No Access Submitted: 18 May 1998 Accepted: 14 August 1998 Published Online: 16 November 1998
J. Chem. Phys. 109, 8426 (1998); https://doi.org/10.1063/1.477505
more...View Affiliations
  • Department of Chemistry, Johns Hopkins University, Baltimore, Maryland 21218
View Contributors
  • C. A. Fancher
  • H. L. de Clercq
  • O. C. Thomas
  • D. W. Robinson
  • K. H. Bowen
We have recorded, assigned, and analyzed the photoelectron spectrum of ZnO. The adiabatic electron affinity (E.A.a) of ZnO and the vibrational frequencies of both ZnO and ZnO were determined directly from the spectrum, with a Franck–Condon analysis of its vibrational profile providing additional refinements to these parameters along with structural information. As a result, we found that E.A.a(ZnO)=2.088±0.010 eV, ωe(ZnO)=805±40 cm−1, ωe(ZnO)=625±40 cm−1, and that re(ZnO)>re(ZnO) by 0.07 Å. Since our measured value of E.A.a(ZnO) is 0.63 eV larger than the literature value of E.A.(O), it was also evident, through a thermochemical cycle, that D0(ZnO)>D0(ZnO) by 0.63 eV. This, together with the literature value of D0(ZnO), gives a value for D0(ZnO) of 2.24 eV. Since the extra electron in ZnO is expected to occupy an antibonding orbital, the combination of D0(ZnO)>D0(ZnO), ωe(ZnO)<ωe(ZnO), and re(ZnO)>re(ZnO) was initially puzzling. An explanation was provided by the calculations of Bauschlicher and Partridge, which are presented in the accompanying paper. Their work showed that our experimental findings can be understood in terms of the a 3Π state of ZnO dissociating to its ground-state atoms, while the X 1Σ+ state of ZnO formally dissociates to a higher energy atomic asymptote.
  1. 1. W. Hirschwald, in Current Topics in Materials Science, Vol. 6, edited by E. Kaldis (North Holland, Amsterdam, 1980), pp. 109–194. Google Scholar
  2. 2. M. S. Chandrasekharaiah, in The Characterization of High-Temperature Vapors, edited by J. L. Margrave (Wiley, New York, 1967), pp. 495–500. Google Scholar
  3. 3. S. Monticone, R. Tufeu, and A. V. Kanaev, J. Phys. Chem. B 102, 2854 (1998). Google ScholarCrossref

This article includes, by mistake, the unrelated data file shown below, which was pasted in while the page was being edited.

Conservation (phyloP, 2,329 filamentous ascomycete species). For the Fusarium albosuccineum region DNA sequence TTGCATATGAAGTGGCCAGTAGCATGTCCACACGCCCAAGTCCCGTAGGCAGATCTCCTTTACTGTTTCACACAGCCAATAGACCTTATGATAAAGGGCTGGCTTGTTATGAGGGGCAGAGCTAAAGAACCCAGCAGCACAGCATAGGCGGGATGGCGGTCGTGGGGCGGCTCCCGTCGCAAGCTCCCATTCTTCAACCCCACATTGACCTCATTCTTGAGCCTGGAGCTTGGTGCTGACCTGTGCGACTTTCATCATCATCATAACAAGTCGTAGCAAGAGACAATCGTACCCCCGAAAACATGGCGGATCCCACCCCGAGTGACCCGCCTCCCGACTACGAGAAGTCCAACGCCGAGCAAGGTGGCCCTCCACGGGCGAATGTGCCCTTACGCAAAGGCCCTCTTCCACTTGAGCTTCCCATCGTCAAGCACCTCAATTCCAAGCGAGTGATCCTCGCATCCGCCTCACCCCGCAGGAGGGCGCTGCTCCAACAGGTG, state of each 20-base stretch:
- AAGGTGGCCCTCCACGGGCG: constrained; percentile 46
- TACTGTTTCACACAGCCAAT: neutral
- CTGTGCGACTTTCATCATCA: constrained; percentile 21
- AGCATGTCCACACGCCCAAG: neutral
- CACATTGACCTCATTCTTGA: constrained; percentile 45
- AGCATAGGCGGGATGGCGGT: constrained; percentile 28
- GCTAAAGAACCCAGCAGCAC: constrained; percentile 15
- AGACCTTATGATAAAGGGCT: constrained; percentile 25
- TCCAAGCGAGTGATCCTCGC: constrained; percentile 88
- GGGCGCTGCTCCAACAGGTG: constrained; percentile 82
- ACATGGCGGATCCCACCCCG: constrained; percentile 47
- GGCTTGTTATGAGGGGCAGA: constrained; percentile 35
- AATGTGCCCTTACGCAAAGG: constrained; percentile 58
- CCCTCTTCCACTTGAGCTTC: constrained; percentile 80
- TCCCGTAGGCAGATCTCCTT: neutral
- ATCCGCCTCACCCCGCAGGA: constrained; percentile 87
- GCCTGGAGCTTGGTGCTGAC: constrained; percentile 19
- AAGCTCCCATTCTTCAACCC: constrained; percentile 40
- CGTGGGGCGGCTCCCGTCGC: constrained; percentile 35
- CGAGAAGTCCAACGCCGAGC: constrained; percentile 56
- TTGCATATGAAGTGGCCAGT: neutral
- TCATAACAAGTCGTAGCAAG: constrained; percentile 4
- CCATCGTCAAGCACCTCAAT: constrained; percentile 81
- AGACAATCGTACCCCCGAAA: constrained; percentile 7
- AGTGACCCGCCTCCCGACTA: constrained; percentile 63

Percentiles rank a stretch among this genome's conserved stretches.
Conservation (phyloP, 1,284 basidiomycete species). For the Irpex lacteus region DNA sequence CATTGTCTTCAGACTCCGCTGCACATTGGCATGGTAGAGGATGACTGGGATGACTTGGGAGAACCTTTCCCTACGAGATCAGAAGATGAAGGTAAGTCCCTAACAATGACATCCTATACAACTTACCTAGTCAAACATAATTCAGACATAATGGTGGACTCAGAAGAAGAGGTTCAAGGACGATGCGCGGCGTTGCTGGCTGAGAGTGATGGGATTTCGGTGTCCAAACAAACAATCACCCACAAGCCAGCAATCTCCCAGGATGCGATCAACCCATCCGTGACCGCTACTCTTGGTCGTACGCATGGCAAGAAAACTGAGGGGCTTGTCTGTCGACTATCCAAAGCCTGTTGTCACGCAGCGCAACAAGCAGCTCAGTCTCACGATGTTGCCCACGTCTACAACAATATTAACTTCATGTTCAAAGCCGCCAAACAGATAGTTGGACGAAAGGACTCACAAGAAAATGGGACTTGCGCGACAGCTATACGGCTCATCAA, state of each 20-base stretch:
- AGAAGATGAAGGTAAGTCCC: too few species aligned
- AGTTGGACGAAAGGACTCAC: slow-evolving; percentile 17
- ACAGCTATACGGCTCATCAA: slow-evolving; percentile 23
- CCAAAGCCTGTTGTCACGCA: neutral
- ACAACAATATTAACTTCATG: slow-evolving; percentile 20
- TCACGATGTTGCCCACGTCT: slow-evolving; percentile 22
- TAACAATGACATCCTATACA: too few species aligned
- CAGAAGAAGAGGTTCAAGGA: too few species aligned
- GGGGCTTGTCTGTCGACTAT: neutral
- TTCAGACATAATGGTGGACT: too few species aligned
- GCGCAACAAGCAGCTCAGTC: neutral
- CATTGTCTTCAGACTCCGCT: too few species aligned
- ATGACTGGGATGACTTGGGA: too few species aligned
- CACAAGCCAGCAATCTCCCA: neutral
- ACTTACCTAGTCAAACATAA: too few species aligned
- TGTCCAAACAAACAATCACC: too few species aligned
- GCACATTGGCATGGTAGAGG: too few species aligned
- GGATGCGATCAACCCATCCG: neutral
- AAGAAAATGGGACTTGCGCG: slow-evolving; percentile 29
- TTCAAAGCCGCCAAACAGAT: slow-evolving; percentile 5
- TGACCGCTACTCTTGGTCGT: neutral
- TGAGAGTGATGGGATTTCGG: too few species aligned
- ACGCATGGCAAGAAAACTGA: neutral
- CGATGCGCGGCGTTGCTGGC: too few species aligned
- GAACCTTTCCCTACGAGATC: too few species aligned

4. 4. L. Brewerand D. F. Mastick, J. Chem. Phys. 19, 834 (1951). Google ScholarScitation
  5. 5. L. Brewer, Chem. Rev. 52, 1 (1953). Google ScholarCrossref
  6. 6. W. J. Mooreand E. L. Williams, J. Phys. Chem. 63, 1516 (1959). Google ScholarCrossref
  7. 7. W. J. Mooreand E. L. Williams, Discuss. Faraday Soc. 28, 86 (1959). Google ScholarCrossref
  8. 8. E. A. Secco, Can. J. Chem. 38, 596 (1960). Google ScholarCrossref
  9. 9. T. C. M. Pillay, J. Electrochem. Soc. 109, 76C, Abstract 134 (1962). Google ScholarCrossref
  10. 10. W. Hirschwald, F. Stolze, and I. N. Stranski, Z. Phys. Chem., Neue Folge 42, S, 96 (1964). Google ScholarCrossref
  11. 11. D. F. Anthropand A. W. Searcy, J. Phys. Chem. 68, 2335 (1964). Google ScholarCrossref
  12. 12. B. G. Wicke, J. Chem. Phys. 78, 6036 (1983). Google ScholarScitation
  13. 13. O. Gropen, U. Wahlgren, and L. Pettersson, Chem. Phys. 66, 459 (1982). Google ScholarCrossref
  14. 14. C. W. Bauschlicherand S. R. Langhoff, Chem. Phys. Lett. 126, 163 (1986). Google ScholarCrossref
  15. 15. M. Dolg, U. Wedig, H. Stoll, and H. Preuss, J. Chem. Phys. 86, 2123 (1987). Google ScholarScitation
  16. 16. E. G. Bakalbassis, M. A.-D. Stiakaki, A. C. Tsipis, C. A. Tsipis, Chem. Phys. 205, 389 (1996). Google ScholarCrossref
  17. 17. C. W. Bauschlicherand H. Partridge, J. Chem. Phys.109, 8430 (1998), following paper. Google ScholarScitation
  18. 18. D. E. Clemmer, N. F. Dalleska, and P. B. Armentrout, J. Chem. Phys. 95, 7263 (1991). Google ScholarScitation
  19. 19. L. R. Watson, T. L. Thiem, R. A. Dressler, R. H. Salter, and E. Murad, J. Phys. Chem. 97, 5577 (1993). Google ScholarCrossref
  20. 20. E. S. Prochaskaand L. Andrews, J. Chem. Phys. 72, 6782 (1980). Google ScholarScitation
  21. 21. J. V. Coe, J. T. Snodgrass, C. B. Freidhoff, K. M. McHugh, and K. H. Bowen, J. Chem. Phys. 84, 618 (1986). Google ScholarScitation
  22. 22. H. W. Sarkas, J. H. Hendricks, S. T. Arnold, V. L. Slager, and K. H. Bowen, J. Chem. Phys. 100, 3358 (1994). Google ScholarScitation
  23. 23. P. M. Dehmerand W. A. Chupka, J. Chem. Phys. 62, 4525 (1975). Google ScholarScitation
  24. 24. K. M. Ervin and W. C. Lineberger, in Advances in Gas Phase Ion Chemistry, Vol. I, edited by N. G. Adams and L. M. Babcock (JAI, Greenwich, 1992). Google Scholar
  25. 25. PESCAL Fortran program, written by K. M. Ervin and W. C. Lineberger. Google Scholar
  26. 26. “Because the reaction of Zn+(2S)+NO2(2A)→ZnO(1Σ+)+NO+(1Σ+) is spin-allowed, formation of the ZnO ground state at the threshold for reaction is expected” (P. B. Armentrout, private communication). Google Scholar
  1. © 1998 American Institute of Physics.